Wednesday, July 16, 2008

Threatening congress

This is my column today.

Politics, religion and sex make up a really potent, perhaps even toxic brew.

And in this country, those three are strangely closely intertwined. I know I am making it sound more twisted than it really is—which is not to say that it isn’t— but really, how else are we supposed to make sense of the current imbroglio involving Catholic bishops, Congress, and reproductive health?

I don’t know about you, but I find the idea of Catholic bishops using a sacrament of the faith as leverage against the passage of the reproductive bill quite unnerving. It reeks a little of illegitimate political behavior.

It speaks a lot about the emerging values of the Church when bishops begin using sacraments as tools of blackmail to get what they want. Those among us who were schooled in Catholic institutions were taught the values of forgiveness and humility; to turn the other cheek, so to speak. And now, we hear of bishops deliberately threatening to excommunicate those who are not on their side on the reproductive health issue.

In case you have been on holiday from the usual murk that envelopes our daily existence, the Catholic Bishops Conference of the Philippines has threatened to follow the directive of Ozamis Archbishop Jesus Dosado which imposed a Communion ban on Catholic politicians pushing for “abortion.” At least one other bishop has expressed agreement with Dosado—the irrepressible Archbishop Oscar Cruz of Lingayen-Dagupan.

The strange thing about the whole directive is that it is cloaked in a lot of gobbledygook—for example, the repeated reference to an objective situation of sin, whatever that means—that only validates the perception that it really is nothing more than a heavy handed attempt to pressure congressmen from supporting a measure which has been festering in Congress for more than a decade already. The current incarnation of the bill, “An Act Providing for a National Policy on Reproductive Health, Responsible Parenthood and Population Development, and for Other Purposes” is a hybrid of earlier reproductive health bills such as HB 17 (Responsible Parenthood and Population Development Act of 2007), HB 812 (The Reproductive Health Care Act) and HB 2753 (The Women’s Right to Know Act).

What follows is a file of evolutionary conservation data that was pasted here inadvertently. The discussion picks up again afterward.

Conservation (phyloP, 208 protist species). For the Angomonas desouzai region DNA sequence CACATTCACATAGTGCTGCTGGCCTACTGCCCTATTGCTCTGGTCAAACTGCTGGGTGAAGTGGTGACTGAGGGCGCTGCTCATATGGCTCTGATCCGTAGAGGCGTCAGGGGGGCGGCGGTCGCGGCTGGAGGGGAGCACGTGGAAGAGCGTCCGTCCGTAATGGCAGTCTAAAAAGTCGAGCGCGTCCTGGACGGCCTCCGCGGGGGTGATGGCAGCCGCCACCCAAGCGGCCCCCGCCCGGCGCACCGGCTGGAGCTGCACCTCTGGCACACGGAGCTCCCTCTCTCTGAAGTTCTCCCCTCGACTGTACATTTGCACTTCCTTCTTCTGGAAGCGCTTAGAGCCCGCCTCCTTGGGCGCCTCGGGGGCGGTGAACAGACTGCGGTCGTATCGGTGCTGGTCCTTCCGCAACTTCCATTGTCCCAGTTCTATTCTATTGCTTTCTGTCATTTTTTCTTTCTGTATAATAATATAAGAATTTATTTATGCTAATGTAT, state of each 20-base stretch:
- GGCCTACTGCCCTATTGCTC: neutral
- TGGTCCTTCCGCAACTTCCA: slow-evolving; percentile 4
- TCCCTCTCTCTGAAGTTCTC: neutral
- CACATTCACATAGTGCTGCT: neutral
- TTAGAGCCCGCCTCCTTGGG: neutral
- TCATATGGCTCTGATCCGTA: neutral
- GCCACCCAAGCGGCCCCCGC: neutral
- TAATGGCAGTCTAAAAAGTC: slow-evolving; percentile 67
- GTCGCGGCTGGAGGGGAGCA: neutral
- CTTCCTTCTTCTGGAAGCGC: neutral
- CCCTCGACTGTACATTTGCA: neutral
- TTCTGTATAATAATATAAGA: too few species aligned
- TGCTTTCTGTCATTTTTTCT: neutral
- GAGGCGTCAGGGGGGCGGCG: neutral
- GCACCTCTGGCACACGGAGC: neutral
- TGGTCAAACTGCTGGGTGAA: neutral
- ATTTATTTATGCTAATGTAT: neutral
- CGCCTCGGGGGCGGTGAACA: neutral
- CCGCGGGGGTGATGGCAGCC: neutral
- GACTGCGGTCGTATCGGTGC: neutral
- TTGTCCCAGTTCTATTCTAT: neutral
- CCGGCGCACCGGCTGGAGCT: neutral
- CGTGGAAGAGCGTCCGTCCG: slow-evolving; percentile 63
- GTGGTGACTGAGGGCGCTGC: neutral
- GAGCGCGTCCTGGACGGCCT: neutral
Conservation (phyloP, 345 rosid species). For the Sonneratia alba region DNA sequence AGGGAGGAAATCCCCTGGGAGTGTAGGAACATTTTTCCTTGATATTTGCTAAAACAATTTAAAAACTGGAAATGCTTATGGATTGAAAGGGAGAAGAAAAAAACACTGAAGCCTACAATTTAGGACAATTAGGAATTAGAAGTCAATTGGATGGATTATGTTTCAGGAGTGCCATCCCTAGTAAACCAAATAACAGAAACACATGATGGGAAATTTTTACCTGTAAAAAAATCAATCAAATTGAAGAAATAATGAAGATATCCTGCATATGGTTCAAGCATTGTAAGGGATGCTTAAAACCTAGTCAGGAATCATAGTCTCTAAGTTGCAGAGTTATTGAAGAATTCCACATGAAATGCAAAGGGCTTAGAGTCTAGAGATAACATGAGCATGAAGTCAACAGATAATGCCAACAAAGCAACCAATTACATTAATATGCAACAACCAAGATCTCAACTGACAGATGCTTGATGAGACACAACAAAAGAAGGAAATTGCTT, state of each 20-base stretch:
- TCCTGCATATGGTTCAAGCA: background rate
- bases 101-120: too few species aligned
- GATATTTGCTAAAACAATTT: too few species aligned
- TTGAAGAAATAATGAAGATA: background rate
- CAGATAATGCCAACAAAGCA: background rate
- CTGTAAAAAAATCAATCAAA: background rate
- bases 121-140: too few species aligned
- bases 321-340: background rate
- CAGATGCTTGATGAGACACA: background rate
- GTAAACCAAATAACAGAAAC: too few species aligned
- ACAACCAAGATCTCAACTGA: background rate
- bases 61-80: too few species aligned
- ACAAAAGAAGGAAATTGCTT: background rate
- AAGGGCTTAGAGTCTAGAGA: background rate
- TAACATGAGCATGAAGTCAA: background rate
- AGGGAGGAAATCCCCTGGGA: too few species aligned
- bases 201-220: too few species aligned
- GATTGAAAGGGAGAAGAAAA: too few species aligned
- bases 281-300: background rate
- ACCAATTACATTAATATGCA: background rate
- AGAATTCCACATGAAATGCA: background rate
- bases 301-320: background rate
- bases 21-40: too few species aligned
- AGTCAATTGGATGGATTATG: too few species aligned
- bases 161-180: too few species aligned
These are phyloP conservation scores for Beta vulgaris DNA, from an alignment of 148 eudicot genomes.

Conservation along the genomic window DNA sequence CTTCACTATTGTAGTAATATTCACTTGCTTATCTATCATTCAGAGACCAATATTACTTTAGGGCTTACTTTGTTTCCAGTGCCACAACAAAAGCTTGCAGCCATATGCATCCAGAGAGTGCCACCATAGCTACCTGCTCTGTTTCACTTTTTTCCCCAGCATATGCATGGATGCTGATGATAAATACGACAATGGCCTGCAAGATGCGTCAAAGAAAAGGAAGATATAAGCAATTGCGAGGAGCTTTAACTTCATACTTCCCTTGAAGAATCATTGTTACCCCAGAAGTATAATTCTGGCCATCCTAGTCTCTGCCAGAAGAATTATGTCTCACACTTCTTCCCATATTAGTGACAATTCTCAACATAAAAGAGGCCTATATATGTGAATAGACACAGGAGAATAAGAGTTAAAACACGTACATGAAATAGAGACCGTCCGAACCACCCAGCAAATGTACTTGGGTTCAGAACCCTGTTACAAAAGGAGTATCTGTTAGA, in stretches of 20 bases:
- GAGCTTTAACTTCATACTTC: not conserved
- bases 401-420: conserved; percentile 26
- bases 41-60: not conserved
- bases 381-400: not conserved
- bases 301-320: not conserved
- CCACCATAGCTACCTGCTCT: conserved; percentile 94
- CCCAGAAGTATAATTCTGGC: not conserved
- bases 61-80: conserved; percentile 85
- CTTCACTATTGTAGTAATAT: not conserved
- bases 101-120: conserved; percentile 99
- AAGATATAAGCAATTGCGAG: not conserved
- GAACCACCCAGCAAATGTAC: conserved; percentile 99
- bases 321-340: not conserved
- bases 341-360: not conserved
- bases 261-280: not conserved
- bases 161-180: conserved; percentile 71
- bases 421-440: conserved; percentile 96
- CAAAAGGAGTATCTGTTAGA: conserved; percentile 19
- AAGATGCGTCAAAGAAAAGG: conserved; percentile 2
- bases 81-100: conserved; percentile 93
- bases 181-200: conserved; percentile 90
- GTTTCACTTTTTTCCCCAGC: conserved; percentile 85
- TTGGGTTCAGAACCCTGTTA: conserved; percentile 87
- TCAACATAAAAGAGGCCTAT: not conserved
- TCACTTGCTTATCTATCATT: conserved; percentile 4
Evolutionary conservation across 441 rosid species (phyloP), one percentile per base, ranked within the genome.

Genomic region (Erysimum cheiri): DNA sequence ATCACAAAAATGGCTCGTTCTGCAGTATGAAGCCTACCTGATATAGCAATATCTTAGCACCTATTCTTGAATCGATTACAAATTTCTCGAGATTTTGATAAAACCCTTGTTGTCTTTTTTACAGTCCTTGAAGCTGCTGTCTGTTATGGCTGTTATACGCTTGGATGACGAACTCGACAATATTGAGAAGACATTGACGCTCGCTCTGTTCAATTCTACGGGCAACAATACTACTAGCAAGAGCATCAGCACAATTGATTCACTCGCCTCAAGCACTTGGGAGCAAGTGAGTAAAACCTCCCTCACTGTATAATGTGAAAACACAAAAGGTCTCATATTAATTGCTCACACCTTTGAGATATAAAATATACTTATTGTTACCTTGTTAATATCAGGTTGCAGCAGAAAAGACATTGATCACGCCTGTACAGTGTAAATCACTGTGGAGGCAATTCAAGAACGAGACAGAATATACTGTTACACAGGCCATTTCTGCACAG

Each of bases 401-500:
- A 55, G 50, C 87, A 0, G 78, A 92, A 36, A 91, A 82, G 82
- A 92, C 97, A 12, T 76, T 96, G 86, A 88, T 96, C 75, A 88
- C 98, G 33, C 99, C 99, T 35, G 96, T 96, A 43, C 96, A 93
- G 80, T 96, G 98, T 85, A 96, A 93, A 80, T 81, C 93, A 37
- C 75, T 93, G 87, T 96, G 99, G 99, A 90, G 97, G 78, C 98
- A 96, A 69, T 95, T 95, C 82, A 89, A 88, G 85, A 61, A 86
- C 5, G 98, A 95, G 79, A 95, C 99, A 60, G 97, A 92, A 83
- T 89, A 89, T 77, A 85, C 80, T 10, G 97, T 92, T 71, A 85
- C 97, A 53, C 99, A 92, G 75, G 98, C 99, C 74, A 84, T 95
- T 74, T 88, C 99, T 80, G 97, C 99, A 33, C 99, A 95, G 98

The reason why the measure has festered that long is easily explained by this recent political power play of the Catholic Church.

Threatening to withhold communion to congressmen who support the bill is just the recent of a series of moves of the Church designed to thwart the passage of the bill. The other tactics such as deliberately obfuscating the issues, labeling people, stigmatizing, indulging in rather simplistic and often mass generalizations, and threatening people have been resorted to many times in the past.

All these are pretty much evident even in the current imbroglio. For example, the indictment on people “who support abortion” is a sweeping generalization addressed to everyone and no one in particular—it’s either a warning shot or firepower from a shotgun. It’s duplicitous.

Despite all the medical evidence to the contrary, the Church’s insistence on what abortion is and how certain contraceptives are, in its view, abortifacients, are reflective of the growing irrelevance of the Church. And when its leaders indulge in the same squid tactics that traditional politicians indulge in, we’re not just talking about irrelevance anymore, we’re talking about conduct that’s unbecoming. And if the bishops and the clergy cannot stand as role models anymore, then there’s hardly any point to its moral teachings.

But what exactly is in that bill that’s raising the hackles of our venerable bishops?

Nothing new, actually. It’s the same things that women, social activists and everyone else who wants to empower people have been fighting for these many years: The right to reproductive health, the right to have control of their bodies, the right to live happy productive lives for themselves and for their children.

What’s different this time around is that the bill seems finally destined for approval as soon as Congress convenes because of the current social and cultural context. Even the current administration, which has so far been subservient to the Church on the issue of contraception, has already acknowledged the need for a more realistic policy on population.

With Filipinos now numbering almost 90 million and still counting, practically all experts—except those allied with the Catholic Church of course who remain deaf and blind to the grueling poverty around them—have already warned that this country’s resources aren’t simply enough to provide for the needs of its growing population.

The really sad thing is that there really is no need to trundle out statistics and empirical data to make a case for population control and reproductive health. All one needs to do is open his or her eyes and be aware of what’s going on around us.

Just yesterday, all dailies carried stories about the increase in dropouts among schoolchildren. We know people are struggling with the increased prices of commodities. And our resources are simply becoming more and more insufficient—we’re importing rice, vegetables, practically everything. That whole crap about all these being the result of ineffective management is also true; but even management skills is a resource that is sadly deteriorating courtesy of a confluence of factors which, again, can be traced to the same origins.

Poverty and suffering have always been a staple subject matter among our television shows. The shows that used to depict poverty in ways that made audiences wince and shed buckets of tears were soap operas. Today, it’s the news and current affairs programs that produce the drama—and I tell you, it’s the kind of drama that produces more than just tears.